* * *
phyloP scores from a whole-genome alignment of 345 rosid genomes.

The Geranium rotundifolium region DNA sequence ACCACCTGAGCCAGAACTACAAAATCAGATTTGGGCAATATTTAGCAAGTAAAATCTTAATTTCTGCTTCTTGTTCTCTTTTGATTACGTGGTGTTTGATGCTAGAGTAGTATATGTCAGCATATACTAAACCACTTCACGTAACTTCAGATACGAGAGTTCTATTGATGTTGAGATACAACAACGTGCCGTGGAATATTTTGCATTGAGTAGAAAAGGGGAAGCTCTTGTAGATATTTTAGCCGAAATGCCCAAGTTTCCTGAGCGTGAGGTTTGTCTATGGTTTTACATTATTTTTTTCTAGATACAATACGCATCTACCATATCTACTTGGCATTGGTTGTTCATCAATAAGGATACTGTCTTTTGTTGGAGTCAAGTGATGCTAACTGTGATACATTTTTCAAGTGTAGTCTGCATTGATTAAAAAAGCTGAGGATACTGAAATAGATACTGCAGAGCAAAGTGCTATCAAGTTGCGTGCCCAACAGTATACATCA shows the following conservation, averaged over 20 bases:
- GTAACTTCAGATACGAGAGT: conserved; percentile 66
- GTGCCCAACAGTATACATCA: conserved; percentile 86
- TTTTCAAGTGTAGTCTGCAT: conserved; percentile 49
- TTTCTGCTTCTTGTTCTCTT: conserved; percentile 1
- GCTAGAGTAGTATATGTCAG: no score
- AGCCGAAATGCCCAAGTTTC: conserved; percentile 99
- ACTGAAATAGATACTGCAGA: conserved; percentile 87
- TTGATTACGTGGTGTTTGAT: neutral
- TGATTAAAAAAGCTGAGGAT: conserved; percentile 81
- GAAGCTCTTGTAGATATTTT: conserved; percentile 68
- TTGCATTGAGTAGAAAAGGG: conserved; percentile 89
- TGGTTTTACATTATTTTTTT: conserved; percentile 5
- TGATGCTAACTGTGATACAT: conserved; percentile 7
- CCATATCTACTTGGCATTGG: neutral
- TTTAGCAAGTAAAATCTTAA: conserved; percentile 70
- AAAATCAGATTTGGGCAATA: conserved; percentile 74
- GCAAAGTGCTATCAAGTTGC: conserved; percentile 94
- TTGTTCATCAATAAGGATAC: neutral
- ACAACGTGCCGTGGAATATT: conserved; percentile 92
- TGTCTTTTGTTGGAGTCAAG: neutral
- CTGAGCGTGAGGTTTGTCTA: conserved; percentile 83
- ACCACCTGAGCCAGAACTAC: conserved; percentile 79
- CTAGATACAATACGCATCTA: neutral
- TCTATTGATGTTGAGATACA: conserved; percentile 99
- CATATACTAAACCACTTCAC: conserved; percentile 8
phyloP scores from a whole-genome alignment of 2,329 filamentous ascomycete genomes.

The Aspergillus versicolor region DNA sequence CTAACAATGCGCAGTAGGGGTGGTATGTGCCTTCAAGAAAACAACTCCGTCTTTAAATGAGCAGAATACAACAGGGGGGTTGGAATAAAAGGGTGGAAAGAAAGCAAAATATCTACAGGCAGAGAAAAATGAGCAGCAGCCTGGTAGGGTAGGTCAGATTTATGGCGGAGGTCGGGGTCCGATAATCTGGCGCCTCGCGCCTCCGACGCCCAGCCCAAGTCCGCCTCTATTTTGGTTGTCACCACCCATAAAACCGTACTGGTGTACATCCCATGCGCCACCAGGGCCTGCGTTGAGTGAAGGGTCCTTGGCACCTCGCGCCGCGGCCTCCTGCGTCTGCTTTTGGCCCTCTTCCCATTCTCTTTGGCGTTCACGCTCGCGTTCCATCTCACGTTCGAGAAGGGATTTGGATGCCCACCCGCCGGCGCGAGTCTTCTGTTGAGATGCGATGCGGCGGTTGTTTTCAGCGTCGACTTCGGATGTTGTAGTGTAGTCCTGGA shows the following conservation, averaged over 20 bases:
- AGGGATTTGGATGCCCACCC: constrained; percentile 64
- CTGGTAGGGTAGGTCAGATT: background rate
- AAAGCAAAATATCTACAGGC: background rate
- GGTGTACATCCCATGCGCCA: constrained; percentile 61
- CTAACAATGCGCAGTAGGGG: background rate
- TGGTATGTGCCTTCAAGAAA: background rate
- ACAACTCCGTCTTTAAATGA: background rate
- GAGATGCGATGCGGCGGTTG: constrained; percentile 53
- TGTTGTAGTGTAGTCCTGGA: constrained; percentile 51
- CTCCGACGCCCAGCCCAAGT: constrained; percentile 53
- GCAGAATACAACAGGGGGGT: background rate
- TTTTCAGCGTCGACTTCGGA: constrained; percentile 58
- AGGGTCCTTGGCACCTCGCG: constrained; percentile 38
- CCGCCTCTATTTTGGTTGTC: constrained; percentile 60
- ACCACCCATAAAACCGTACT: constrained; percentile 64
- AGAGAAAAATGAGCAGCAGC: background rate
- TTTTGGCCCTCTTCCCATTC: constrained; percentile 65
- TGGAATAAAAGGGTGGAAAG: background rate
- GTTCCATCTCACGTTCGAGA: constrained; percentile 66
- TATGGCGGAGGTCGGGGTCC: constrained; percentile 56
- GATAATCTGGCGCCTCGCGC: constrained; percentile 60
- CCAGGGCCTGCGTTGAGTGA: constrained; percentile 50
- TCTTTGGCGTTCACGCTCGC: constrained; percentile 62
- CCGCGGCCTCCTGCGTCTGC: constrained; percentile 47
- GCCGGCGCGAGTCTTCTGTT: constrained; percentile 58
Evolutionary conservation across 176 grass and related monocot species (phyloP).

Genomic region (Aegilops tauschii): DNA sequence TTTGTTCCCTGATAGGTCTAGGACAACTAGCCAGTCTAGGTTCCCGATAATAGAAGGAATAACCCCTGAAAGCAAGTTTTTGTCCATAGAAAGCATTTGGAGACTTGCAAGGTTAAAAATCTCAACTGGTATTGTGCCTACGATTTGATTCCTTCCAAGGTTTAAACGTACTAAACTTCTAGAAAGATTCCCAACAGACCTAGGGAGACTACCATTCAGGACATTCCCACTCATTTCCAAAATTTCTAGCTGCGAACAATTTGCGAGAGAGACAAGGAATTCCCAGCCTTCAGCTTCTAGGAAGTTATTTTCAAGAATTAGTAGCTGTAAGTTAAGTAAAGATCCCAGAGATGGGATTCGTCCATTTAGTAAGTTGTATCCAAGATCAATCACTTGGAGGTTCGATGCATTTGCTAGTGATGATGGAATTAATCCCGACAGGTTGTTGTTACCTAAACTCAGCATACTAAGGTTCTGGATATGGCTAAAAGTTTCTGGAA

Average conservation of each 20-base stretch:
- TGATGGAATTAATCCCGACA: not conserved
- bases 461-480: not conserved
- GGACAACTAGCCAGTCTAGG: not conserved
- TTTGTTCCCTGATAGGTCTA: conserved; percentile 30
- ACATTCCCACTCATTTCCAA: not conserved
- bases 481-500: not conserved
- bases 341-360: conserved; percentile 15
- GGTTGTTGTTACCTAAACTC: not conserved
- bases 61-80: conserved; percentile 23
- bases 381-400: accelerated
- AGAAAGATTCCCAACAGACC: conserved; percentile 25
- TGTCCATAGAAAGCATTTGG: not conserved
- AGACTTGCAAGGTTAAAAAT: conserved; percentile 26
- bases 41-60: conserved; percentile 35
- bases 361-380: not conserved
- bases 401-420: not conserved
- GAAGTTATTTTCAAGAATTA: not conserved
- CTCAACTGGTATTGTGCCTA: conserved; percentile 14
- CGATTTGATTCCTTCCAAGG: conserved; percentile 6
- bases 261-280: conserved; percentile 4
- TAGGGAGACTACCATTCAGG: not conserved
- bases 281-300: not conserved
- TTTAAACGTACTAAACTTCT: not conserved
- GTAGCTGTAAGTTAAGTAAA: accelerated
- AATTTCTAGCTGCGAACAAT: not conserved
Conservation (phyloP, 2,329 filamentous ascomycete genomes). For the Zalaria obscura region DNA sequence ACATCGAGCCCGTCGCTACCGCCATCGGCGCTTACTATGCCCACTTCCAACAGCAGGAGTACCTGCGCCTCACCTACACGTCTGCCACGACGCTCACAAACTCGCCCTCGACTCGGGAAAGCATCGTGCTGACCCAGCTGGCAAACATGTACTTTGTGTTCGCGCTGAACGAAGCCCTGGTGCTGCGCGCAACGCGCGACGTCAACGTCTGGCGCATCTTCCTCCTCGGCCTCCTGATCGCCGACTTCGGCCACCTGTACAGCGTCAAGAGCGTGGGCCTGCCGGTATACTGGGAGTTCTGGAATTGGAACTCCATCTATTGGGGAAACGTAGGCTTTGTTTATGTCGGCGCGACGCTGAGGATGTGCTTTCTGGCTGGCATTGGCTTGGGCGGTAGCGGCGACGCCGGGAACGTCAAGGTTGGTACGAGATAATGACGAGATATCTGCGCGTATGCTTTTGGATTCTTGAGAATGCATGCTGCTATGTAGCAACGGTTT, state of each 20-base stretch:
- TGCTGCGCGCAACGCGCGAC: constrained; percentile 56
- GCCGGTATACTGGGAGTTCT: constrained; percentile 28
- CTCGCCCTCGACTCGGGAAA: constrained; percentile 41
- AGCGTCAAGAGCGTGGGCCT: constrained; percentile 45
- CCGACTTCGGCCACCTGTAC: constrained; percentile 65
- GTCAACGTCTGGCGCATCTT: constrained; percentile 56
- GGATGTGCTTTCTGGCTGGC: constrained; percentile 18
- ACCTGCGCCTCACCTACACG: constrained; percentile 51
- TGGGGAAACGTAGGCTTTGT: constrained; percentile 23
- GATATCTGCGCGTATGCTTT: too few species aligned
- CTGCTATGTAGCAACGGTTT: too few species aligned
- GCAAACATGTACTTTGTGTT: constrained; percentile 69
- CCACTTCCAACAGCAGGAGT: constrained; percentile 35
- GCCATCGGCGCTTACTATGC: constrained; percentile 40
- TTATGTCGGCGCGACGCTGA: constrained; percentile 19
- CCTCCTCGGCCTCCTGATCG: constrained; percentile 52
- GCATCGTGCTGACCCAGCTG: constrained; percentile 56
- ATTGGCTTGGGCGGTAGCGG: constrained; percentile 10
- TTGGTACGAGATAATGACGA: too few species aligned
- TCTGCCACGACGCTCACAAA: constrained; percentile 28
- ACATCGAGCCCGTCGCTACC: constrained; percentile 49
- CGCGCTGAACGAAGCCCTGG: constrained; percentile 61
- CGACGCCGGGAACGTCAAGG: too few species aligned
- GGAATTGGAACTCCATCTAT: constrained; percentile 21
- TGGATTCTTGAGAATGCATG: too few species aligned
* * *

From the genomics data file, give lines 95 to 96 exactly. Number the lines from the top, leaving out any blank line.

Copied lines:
- GCAAACATGTACTTTGTGTT: constrained; percentile 69
- CCACTTCCAACAGCAGGAGT: constrained; percentile 35